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Pakistan Military Reports Killing 5 'Terrorists' Near Afghan Border

Pakistan and Afghanistan share a 1,500-mile border.
Pakistan and Afghanistan share a 1,500-mile border.

Pakistan’s military said Saturday its forces had raided a “terrorist” hideout in a volatile region bordering Afghanistan and killed five militants in the ensuing shootout.

The “intelligence-based” overnight raid in the militancy-hit North Waziristan district in Khyber Pakhtunkhwa province also killed a key militant commander involved in attacks on security forces, the army's media wing said in a statement.

The army did not name the group, but the anti-state Tehrik-i-Taliban Pakistan, or TTP, said its hideout was raided and confirmed the killing of four of its members. The group’s statement, sent to journalists, also claimed inflicting heavy casualties on the raiding military forces.

Parts of the northwestern Pakistani province have experienced almost deadly militant attacks, mainly targeting soldiers and police, with the TTP claiming credit or being blamed for most of the violence.

The provincial counterterrorism department said in its annual report Friday that militant attacks in Khyber Pakhtunkhwa had killed 185 police officers and wounded 400 other people this year.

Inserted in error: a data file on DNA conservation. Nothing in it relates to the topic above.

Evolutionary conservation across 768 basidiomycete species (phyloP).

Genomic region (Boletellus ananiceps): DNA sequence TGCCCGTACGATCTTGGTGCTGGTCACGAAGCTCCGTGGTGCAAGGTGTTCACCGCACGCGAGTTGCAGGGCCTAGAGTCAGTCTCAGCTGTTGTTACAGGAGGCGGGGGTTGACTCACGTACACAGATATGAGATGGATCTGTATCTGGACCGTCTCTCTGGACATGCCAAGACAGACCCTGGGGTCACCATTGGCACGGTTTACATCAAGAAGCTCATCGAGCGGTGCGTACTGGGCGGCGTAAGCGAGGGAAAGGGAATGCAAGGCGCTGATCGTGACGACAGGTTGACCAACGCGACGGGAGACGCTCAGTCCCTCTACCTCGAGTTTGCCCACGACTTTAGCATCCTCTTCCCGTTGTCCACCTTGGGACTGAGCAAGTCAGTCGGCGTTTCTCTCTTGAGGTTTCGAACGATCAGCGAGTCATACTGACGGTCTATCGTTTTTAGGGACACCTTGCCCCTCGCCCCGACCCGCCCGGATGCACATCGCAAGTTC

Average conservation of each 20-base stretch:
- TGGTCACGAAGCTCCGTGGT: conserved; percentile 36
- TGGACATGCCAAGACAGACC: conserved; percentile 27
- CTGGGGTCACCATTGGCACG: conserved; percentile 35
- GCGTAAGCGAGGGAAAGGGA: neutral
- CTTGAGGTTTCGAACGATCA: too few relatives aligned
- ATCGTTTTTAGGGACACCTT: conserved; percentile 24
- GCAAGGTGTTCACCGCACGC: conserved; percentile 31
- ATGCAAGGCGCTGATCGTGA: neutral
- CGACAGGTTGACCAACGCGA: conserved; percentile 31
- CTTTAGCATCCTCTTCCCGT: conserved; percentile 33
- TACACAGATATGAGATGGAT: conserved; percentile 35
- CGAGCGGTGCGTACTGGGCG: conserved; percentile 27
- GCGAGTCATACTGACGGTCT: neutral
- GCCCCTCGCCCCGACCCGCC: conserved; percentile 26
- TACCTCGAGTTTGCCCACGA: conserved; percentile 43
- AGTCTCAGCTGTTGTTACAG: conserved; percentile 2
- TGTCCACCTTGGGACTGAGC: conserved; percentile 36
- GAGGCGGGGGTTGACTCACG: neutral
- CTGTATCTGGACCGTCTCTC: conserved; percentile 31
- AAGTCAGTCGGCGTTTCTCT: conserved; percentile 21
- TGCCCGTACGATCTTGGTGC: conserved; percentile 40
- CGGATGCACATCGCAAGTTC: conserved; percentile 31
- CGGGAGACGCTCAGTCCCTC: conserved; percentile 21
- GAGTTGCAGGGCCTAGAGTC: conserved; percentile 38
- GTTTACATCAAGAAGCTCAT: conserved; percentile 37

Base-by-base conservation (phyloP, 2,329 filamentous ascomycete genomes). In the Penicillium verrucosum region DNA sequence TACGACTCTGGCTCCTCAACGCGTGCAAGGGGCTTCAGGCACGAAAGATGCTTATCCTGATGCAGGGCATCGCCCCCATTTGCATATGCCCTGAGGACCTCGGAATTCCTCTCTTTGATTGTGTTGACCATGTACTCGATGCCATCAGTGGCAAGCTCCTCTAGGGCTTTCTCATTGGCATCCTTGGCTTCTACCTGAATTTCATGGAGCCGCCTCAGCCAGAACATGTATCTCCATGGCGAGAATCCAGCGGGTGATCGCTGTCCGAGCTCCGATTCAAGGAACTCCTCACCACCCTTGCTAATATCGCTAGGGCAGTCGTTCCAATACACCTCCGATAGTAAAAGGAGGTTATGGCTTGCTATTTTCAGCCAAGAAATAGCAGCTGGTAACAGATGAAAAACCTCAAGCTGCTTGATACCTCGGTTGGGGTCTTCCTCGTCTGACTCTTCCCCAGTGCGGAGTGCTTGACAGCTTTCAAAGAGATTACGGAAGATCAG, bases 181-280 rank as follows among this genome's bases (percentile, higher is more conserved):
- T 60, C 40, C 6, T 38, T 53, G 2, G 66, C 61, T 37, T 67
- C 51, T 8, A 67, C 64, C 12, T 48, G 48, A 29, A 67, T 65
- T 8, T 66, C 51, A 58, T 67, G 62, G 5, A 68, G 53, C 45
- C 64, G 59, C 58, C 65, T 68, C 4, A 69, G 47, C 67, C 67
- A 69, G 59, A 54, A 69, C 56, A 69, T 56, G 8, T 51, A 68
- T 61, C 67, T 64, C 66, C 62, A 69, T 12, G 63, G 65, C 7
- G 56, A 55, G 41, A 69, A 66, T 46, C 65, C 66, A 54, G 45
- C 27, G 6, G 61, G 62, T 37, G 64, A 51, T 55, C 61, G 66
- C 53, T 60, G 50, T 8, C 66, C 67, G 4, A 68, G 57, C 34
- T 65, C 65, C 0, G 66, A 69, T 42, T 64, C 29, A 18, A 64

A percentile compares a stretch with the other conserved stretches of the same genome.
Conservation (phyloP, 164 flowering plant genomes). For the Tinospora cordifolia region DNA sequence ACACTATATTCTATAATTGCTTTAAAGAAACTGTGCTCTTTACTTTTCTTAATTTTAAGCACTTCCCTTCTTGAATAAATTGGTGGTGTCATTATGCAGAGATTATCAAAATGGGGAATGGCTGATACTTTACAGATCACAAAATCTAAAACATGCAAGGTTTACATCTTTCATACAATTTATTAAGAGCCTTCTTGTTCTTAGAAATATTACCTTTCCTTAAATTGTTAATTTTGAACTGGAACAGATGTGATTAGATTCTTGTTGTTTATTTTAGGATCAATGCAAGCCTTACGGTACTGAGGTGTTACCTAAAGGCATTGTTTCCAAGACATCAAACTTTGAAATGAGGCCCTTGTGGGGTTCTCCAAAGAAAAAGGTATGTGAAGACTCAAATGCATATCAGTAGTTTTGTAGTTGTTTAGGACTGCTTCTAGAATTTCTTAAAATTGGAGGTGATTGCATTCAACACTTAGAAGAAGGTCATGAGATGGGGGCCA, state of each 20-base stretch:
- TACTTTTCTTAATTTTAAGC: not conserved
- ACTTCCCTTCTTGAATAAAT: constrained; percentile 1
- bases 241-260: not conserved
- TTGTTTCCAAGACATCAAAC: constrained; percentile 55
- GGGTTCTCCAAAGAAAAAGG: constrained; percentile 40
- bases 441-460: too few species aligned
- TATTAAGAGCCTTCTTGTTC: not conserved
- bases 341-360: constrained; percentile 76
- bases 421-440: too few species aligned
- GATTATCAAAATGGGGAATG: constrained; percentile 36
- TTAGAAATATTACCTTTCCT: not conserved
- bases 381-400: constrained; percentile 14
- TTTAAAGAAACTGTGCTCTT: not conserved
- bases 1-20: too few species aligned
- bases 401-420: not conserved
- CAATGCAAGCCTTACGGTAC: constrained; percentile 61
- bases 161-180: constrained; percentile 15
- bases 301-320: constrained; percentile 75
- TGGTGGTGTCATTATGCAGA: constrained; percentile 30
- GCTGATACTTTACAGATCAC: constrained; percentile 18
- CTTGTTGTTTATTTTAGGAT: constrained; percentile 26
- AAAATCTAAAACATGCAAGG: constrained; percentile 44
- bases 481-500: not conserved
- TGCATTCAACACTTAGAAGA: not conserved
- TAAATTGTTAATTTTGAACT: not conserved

The report claimed security forces had also killed 300 militants and captured more than 900 others during the same period.

Pakistan’s southwestern Baluchistan province, bordering Afghanistan, has also seen an uptick in attacks carried out by the TTP and ethnic Baluch insurgents this year, killing hundreds of civilians and security forces.

The Pakistani military has reported the death of nearly 300 officers and soldiers in nationwide militant attacks and counterinsurgency operations in 2023 alone. Earlier this month, militants raided an army base and killed at least 23 soldiers in the deadliest attack in Pakistan’s recent history.

Authorities say TTP, listed as a global terrorist group by the United States, and allied groups are plotting the violence from Afghan sanctuaries.

Islamabad maintains that cross-border terrorism in Pakistan has sharply increased since the Islamist Taliban regained power in Afghanistan two years ago.

“While the interim authorities have reported some success in the fight against Daesh [the Islamic State group], the fact is that a number of terrorist groups are living in Afghanistan, evidently under the protection of the Afghan interim government,” Munir Akram, the Pakistani envoy to the United Nations, told a U.N. Security Council meeting on Afghanistan earlier this month.

Akram reiterated Pakistan's claims that the TTP was launching more deadly and sophisticated attacks against security forces due to the militant group's acquisition of modern military weapons from "the considerable stocks left behind in Afghanistan” by U.S. and NATO troops.

Washington has repeatedly denied leaving any weapons in Afghanistan during the American military’s withdrawal from the country in August 2021, dismissing such allegations as “farce.”

Taliban authorities reject charges they are sheltering or allowing militants to stage attacks against Pakistan or any other country from Afghan soil.